PITTSBURGH -- Can the Cubs install a video scoreboard inside Wrigley Field? That appears to be one of the sticking points in negotiations between the team, city officials and the Wrigleyville rooftop owners.
Officials with the Cubs, the city of Chicago and the Wrigleyville neighborhood were expected to continue talks on Tuesday regarding the team's proposed $300 million renovation plan of Wrigley Field.
Cubs chairman Tom Ricketts proposed the five-year plan in January, and wants to begin this offseason with renovation of the home clubhouse. But the Cubs want assurances from the city that they can play more night games and install a video scoreboard, among other things, which would generate more revenue.
Ricketts had set Opening Day as a deadline but no resolution has been reached. Mike Lufrano, Cubs executive vice president of community affairs and legal counsel, met Monday with top mayoral aide Matt Hynes and Wrigleyville Ald. Tom Tunney of the 44th Ward at Mayor Rahm Emanuel's City Hall office.
Part of the Cubs' plan includes installing a 6,000-square-foot video screen inside the ballpark. But rooftop club owners want to preserve their views and believe the screen would block them.
According to reports, the rooftop owners are willing to put signs on their buildings and let the Ricketts keep the revenue, and they want to extend their current agreement with the Cubs.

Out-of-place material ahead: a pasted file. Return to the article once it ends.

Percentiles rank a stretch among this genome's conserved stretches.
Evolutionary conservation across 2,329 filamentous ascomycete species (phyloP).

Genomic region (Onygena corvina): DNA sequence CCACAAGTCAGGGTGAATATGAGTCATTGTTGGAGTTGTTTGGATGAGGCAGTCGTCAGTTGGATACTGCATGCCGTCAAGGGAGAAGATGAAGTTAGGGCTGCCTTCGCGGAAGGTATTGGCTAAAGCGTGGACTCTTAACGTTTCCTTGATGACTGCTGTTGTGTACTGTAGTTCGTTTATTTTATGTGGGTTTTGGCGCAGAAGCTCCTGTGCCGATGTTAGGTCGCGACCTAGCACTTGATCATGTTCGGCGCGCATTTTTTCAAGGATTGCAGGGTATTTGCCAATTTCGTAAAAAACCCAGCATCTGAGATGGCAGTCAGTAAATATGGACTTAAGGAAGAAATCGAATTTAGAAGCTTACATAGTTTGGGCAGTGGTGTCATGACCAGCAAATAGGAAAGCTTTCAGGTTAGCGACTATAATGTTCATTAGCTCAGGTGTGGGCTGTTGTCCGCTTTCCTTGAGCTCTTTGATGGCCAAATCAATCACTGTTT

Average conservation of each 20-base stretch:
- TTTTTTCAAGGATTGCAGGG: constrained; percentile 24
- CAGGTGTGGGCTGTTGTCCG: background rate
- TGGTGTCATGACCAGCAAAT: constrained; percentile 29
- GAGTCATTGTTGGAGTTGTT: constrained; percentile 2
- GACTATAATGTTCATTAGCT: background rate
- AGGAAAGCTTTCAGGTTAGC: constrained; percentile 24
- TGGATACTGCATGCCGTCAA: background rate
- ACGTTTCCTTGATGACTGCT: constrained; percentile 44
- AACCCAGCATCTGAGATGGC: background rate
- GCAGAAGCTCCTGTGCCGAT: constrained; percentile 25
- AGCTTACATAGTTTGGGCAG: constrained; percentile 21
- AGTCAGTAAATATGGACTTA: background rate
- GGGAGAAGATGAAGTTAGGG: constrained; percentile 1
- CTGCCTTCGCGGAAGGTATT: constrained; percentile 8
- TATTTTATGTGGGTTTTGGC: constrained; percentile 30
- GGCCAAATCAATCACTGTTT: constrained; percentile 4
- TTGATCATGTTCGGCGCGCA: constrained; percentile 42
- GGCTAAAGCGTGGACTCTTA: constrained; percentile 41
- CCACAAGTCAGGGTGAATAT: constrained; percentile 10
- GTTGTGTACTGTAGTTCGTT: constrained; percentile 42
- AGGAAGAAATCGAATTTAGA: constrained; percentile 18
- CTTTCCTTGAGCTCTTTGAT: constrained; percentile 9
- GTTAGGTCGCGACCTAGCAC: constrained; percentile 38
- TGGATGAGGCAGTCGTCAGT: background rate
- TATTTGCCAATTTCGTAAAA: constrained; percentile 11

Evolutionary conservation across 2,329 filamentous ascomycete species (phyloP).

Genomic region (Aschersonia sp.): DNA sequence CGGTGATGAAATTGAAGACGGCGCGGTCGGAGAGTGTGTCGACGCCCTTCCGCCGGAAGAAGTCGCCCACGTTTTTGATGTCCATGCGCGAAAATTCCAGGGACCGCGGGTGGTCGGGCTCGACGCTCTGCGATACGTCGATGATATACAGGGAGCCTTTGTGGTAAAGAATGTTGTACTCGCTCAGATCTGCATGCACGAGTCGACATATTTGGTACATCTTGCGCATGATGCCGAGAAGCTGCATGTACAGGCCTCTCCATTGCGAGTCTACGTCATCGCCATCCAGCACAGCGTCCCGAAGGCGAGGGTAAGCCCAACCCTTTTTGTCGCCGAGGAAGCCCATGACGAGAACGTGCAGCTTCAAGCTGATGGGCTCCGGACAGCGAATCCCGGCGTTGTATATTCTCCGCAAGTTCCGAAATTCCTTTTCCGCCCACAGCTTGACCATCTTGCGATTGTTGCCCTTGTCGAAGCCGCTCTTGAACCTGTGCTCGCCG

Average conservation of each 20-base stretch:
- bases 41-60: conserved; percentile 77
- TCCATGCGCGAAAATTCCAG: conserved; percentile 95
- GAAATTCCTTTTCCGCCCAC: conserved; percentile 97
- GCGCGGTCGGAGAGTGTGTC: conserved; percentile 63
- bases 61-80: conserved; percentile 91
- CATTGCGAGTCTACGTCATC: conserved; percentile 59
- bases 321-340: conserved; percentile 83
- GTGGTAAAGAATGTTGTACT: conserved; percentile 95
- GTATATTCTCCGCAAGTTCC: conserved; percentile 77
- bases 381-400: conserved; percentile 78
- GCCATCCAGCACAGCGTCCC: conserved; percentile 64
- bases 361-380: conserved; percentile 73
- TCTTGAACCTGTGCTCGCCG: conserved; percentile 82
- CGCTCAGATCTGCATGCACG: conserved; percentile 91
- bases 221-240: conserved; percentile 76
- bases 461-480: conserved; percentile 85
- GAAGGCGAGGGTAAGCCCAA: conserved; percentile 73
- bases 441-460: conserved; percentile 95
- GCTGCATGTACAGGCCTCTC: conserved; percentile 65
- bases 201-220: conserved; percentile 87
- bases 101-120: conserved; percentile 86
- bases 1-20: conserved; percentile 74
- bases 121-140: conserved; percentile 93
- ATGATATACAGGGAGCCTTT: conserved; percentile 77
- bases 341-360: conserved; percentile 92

"There's good progress made to both to allow the Cubs owners to make the investments they need in the stadium," Emanuel said during a news conference in Chicago, "and there's good progress also to make sure the community around Wrigley ... sees the type of parking and security they need for games to also enjoy the community."
Besides the money the Ricketts have proposed spending on Wrigley Field's renovation, they also want to spend another $200 million on a hotel and other developments in the surrounding Wrigleyville area.
Theo Epstein, Cubs president of baseball operations, said the renovations are key to the team's future.
"I think it's fundamentally important to get us to the next level as an organization," Epstein said. "We have a baseball plan and a business plan and they're timed to sync up with one another -- they're interdependent.
"If we don't get our Wrigley renovation done in a timely manner and done in the right way, then we can't accomplish our business objectives and it will certainly get in the way of us ultimately accomplshing our baseball objectives," Epstein said. "It's very important."
Carrie Muskat is a reporter for MLB.com. She writes a blog, Muskat Ramblings, and you can follow her on Twitter @CarrieMuskat. This story was not subject to the approval of Major League Baseball or its clubs.